I looked at the film as the precursor to what people are now seeing on YouTube or network shows. Greaves called the film as an exploration into the future of cinema art. Improvisation. A rebellion against traditional cinema form. The film crew which features hippies filming a movie about suburbanites is an understatement. This is a film that filmmakers can watch and see how work is done, even though Greaves intentionally (or intentionally) makes them feel uneasy about their job and not knowing what to do.
Reading the insert booklet, Greaves said that his goal was to make a conventional theatrical short inside a major unconventional feature film. A conventional screen test inside a major unconventional feature film. Letting nature run its course and what you see are people's emotions driving this film. Spontaneous and true reactions which is captured on film.
Personally for me, during my college project, I had my staff and talent during the long arduous process of waiting for scenes to be completed, having a camera to record their thoughts, their feelings, their frustrations and as a filmmaker, I can understand what William Greaves probably may have felt when he had to edit this film. But its that spontaneity that you want captured, is what makes it all worthwhile and that's why I enjoyed both films a lot.
And what a solid release from The Criterion Collection. You get both films on DVD, an hour long documentary on William Greaves and also a featurette with an interview with Steve Buscemi. If anything, I looked at this release as "Take One" being the major film and "Take 2 1/2', although a sequel, more like an extra bonus that one can enjoy differently.
"symbiopsychotaxiplasm: Two Takes by William Greaves" is a DVD release that I can easily recommend to those who are thespians or filmmakers. For the casual viewers, only if they have an interest in the filmmaking process. This is not your typical film with a plot, it's literally a film experiment of capturing true emotions and how it starts to work itself out during the making of the film. So, I'm quite grateful for The Criterion Collection for giving this a proper and solid release but also to Steve Buscemi and Steven Soderbergh for giving Greaves the opportunity for a sequel over 30 years later.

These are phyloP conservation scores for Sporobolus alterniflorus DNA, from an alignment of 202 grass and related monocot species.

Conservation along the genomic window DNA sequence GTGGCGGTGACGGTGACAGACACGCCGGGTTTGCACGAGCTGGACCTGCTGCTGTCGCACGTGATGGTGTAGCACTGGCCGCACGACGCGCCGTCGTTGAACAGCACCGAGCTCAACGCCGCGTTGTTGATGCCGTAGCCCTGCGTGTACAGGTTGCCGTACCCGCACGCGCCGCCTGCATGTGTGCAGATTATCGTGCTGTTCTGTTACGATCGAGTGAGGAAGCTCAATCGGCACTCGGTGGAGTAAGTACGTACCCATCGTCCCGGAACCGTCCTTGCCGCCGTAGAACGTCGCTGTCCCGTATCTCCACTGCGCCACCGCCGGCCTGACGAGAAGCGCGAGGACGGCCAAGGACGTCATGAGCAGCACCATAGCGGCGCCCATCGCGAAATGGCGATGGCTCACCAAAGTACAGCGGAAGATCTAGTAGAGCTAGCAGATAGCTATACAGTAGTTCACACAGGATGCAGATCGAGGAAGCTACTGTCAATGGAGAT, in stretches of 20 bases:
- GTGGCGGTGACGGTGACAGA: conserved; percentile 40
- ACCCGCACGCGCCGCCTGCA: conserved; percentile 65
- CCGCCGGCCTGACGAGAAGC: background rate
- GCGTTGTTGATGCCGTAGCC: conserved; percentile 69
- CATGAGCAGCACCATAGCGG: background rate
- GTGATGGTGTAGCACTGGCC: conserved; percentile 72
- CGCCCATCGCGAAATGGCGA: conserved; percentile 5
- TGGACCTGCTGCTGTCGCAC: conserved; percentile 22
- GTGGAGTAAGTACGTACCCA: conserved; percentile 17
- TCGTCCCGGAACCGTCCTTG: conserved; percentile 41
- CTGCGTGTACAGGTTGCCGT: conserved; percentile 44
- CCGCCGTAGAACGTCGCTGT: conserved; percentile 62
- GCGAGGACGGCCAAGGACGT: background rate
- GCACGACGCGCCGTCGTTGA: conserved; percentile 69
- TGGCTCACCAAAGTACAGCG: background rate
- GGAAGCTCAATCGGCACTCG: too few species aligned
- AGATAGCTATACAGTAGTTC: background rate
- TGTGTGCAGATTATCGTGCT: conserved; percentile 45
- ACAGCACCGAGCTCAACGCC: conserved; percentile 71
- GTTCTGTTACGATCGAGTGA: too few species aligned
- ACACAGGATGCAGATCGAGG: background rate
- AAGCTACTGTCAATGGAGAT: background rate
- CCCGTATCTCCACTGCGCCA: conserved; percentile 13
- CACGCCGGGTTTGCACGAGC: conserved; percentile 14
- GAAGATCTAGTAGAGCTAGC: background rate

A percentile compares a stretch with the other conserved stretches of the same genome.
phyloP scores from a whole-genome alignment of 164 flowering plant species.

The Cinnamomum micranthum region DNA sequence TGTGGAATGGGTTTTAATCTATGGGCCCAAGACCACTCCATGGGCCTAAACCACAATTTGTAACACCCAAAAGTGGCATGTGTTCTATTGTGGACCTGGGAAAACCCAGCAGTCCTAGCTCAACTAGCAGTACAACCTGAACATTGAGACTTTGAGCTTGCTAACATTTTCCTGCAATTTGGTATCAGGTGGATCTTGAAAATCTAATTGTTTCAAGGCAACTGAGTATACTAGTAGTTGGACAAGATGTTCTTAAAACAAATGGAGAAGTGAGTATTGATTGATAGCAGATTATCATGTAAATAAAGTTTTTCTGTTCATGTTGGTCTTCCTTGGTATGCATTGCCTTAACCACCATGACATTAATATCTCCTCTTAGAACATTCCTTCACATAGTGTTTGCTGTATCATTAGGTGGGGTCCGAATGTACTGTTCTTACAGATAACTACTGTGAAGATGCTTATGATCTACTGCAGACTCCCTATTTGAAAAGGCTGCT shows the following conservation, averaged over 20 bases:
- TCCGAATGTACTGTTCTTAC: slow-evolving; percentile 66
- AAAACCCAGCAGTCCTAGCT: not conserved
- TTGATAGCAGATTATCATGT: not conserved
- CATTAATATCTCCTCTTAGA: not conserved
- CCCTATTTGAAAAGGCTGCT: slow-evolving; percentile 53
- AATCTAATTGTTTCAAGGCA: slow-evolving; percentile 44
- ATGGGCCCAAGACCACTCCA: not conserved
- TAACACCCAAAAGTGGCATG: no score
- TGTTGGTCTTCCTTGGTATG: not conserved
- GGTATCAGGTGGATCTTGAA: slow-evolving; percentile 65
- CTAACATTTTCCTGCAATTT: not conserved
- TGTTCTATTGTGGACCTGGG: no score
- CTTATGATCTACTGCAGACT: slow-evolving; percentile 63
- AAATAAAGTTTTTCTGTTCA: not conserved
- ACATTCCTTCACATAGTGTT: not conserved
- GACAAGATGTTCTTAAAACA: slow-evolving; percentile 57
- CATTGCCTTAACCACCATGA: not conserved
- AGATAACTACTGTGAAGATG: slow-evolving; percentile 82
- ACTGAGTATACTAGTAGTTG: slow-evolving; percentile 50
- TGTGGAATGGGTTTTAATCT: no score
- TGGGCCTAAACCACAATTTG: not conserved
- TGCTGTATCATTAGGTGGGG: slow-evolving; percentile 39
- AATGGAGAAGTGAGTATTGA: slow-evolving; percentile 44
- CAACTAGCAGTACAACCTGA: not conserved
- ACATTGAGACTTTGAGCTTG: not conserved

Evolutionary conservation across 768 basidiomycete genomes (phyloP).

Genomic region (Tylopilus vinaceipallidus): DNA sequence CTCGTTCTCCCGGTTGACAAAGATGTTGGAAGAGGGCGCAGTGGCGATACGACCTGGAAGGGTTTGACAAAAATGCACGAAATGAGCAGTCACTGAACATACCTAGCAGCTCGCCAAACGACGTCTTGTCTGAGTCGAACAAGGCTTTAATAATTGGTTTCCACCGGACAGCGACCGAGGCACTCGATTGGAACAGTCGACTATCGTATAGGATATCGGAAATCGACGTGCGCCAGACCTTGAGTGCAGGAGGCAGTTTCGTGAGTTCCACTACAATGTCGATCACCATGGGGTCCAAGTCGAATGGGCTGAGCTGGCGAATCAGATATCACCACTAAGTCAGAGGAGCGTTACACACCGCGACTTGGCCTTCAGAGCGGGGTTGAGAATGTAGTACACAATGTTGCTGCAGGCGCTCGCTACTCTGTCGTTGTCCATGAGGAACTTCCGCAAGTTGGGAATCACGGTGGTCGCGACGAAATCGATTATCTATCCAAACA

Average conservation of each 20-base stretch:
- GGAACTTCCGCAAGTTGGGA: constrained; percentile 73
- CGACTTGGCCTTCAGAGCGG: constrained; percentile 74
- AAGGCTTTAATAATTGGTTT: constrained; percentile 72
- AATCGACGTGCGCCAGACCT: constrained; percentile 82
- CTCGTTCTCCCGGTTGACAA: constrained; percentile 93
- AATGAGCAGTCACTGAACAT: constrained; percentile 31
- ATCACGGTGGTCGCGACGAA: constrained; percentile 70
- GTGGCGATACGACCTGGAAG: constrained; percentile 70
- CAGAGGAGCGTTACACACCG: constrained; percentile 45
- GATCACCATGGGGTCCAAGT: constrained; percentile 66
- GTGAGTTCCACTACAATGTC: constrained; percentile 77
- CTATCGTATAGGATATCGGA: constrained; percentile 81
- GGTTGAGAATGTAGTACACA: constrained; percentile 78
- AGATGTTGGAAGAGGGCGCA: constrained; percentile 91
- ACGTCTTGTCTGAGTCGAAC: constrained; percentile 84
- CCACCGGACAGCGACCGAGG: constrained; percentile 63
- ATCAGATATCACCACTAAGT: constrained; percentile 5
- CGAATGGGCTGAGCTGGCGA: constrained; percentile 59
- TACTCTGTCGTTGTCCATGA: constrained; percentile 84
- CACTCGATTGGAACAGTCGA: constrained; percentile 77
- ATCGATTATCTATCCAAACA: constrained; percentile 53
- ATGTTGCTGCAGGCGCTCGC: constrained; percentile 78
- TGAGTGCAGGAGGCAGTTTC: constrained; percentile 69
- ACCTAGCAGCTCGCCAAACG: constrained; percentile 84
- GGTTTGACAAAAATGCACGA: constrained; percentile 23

I believe that the more you research this film (which I did prior to purchasing it), you're going to get a lot of different interpretations from various viewers and their thoughts and what they got out of it. It's improvisation in filmmaking at its best. It's the capturing of human emotion during the late 1960's, peace and love with guerrilla filmmaking at its core. A time capsule from 1968 and continued in 2003, two films which I believe is worth seeing. It's not your typical film, there is no overlying plot from beginning to end but more of an experiment caught on film with interesting results. And in the end, a truly unique and solid DVD release from The Criterion Collection that is worth giving a try!